Dr. Landry finally snapped off the ultrasound unit and slowly turned to face me.
“I think what you have,” he seemed reluctant to even utter it, “is an incompetent cervix.”
Well,…isn’t that just one big surprise! I thought, disdain prowling angrily around my cerebral cortex.
Dr. Landry then launched into an explanation of the cerclage surgical procedure I needed, and then called to check on operating room availability for the following day. After that, he ordered me catheterized and confined to bed in that wonderful—and so-familiar—head-tilted-down, feet-tilted-up position, so my innards, and, most especially the baby, would slide toward my ribcage and alleviate cervical pressure.
Then he prescribed a relaxant to be injected through my IV “on demand.” The nurses busied themselves with the task of having me officially admitted, since I’d been donning temporary bands since arrival. The medication was rapidly effective, easing me into a pleasant euphoria and relatively stress-free state. Chris laughed outright at my slurred speech as I attempted to maintain an intelligent conversation with him. The nurses encouraged him to spend the night in the corner reclining chair—I was in a labor-delivery room—and he contacted my parents to let them know he’d be staying with me.
Because I had experienced some contractions, the fetal monitor remained strapped around my swollen midsection so the nurses would know if I suddenly went into labor. With all details accounted for, those round-the-clock, mandatory vital statistics checks began.
Dr. Landry waved goodbye, after assuring me that he’d call in the morning, and that the nurses would contact him immediately if anything changed.
We settled in for the night. Chris slept fitfully, his six-foot-one-inch frame bunched into the less-than-comfortable chair, while I teeter-tottered between artificially induced sleep and staring at the ceiling.
Another ceiling. Another hospital. Another doctor.
And the old, all-to-familiar heartache.
Will I be able to hang onto this baby? It was a waiting game now. I’d been so certain that God had put His blessings on our decision to have another child. Had I made a gross error in discernment, or was it yet another trial? A test? Would I make it through the night, only to have the amniotic sac rupture after surgery? Or would I make it through surgery, only to go into labor they wouldn’t be able to arrest? I asked myself questions I knew couldn’t, or wouldn’t be answered—to my satisfaction, in my time frame, at least.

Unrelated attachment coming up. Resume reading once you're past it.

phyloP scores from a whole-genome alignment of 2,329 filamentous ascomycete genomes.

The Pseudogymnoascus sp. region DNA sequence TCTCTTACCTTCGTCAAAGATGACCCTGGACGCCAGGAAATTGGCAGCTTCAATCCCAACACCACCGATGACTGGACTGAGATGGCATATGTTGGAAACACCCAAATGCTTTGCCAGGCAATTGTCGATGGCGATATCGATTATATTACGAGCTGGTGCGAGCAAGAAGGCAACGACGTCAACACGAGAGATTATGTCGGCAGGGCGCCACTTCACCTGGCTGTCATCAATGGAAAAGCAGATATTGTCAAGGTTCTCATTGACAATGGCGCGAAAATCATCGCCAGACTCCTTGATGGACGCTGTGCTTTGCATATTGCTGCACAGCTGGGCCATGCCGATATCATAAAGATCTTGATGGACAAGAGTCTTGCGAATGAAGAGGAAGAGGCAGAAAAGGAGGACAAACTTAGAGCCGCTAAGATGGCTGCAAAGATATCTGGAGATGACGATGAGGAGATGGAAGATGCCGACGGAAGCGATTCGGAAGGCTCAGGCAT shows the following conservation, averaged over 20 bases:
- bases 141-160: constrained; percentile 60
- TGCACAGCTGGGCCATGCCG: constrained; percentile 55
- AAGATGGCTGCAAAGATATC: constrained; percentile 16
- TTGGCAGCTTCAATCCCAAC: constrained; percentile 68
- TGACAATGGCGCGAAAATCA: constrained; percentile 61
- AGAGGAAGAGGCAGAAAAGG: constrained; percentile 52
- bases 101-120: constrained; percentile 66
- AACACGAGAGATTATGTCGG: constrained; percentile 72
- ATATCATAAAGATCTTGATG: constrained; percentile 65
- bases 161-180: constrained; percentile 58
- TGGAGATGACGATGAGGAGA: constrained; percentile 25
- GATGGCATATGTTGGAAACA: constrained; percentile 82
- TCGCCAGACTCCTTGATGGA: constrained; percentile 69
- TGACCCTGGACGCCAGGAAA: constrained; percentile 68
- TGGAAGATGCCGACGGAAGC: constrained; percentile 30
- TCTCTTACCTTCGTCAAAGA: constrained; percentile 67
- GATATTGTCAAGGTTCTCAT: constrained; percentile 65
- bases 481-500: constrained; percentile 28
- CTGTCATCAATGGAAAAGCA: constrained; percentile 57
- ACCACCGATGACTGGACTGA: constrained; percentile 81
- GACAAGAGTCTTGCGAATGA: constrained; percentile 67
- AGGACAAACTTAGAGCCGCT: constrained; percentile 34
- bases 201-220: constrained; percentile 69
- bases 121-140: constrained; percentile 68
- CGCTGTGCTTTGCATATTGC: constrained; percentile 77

While Chris had been out of the room making his call, one of my nurses, a kind and compassionate woman named Vera, told me about a young woman who had bled to death from a placenta previa because she hadn’t arrived at the hospital in time to be helped. Her doctor had warned her of the problem, but she had either ignored the danger or misunderstood its gravity.
The story re-freshened my awareness that by God’s mercy alone, I had been saved from physical death during my previa with Victoria. And it was by God’s grace working through Chris and his wisdom that had thus saved the baby now languishing in my womb, ready to make its too-early entry into the world.
Vera stayed with me while Chris was gone, and we had talked about faith, and God, and His promises. Finally, Vera stopped talking to silently and intensely observe me. In her eyes, I saw an uncanny depth of perception and gentle peace. She seemed to ingest, quickly assess and deeply contemplate—with wisdom, understanding and discernment—what she saw in front of her.
Then she leaned close to me and softly, compassionately uttered her carefully selected words.
“I have a good feeling about this. I think everything is going to be fine.” My gaze adhered fiercely to hers.
In that moment, I truly believed her. I wanted to believe her. Ached to believe her. Maybe the torment was temporary and would soon be a memory. Maybe Vera was right. Maybe I wouldn’t have to relive another nightmare.
Dear God, may it be so!
NEXT WEEK: The cerclage surgery, and God uses Vera to intervene...
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Until next week…